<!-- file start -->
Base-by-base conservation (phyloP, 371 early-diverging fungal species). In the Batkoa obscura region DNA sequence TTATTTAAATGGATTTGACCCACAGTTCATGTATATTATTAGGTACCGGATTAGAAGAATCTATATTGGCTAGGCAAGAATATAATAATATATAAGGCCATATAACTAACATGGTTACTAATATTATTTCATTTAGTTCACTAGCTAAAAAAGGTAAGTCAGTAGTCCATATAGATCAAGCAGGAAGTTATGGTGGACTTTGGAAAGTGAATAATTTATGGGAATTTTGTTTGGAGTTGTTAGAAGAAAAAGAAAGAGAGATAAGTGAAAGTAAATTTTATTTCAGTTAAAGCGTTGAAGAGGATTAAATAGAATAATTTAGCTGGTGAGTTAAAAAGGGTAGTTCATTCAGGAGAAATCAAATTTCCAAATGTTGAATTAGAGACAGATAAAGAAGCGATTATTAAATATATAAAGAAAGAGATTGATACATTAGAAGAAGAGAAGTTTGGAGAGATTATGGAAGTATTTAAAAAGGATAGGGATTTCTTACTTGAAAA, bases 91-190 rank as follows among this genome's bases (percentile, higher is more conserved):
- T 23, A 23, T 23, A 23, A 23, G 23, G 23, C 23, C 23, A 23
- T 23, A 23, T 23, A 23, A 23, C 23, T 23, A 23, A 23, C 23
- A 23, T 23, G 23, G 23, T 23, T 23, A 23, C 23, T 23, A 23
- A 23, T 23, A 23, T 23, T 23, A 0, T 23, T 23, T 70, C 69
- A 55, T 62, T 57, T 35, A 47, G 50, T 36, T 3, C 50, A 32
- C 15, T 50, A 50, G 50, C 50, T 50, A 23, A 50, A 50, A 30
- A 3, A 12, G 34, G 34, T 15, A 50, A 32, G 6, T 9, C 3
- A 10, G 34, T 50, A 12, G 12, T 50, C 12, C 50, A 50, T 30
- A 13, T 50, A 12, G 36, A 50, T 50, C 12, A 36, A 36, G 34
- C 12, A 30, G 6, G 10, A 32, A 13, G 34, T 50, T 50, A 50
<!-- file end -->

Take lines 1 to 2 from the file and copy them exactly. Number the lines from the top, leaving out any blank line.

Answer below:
Base-by-base conservation (phyloP, 371 early-diverging fungal species). In the Batkoa obscura region DNA sequence TTATTTAAATGGATTTGACCCACAGTTCATGTATATTATTAGGTACCGGATTAGAAGAATCTATATTGGCTAGGCAAGAATATAATAATATATAAGGCCATATAACTAACATGGTTACTAATATTATTTCATTTAGTTCACTAGCTAAAAAAGGTAAGTCAGTAGTCCATATAGATCAAGCAGGAAGTTATGGTGGACTTTGGAAAGTGAATAATTTATGGGAATTTTGTTTGGAGTTGTTAGAAGAAAAAGAAAGAGAGATAAGTGAAAGTAAATTTTATTTCAGTTAAAGCGTTGAAGAGGATTAAATAGAATAATTTAGCTGGTGAGTTAAAAAGGGTAGTTCATTCAGGAGAAATCAAATTTCCAAATGTTGAATTAGAGACAGATAAAGAAGCGATTATTAAATATATAAAGAAAGAGATTGATACATTAGAAGAAGAGAAGTTTGGAGAGATTATGGAAGTATTTAAAAAGGATAGGGATTTCTTACTTGAAAA, bases 91-190 rank as follows among this genome's bases (percentile, higher is more conserved):
- T 23, A 23, T 23, A 23, A 23, G 23, G 23, C 23, C 23, A 23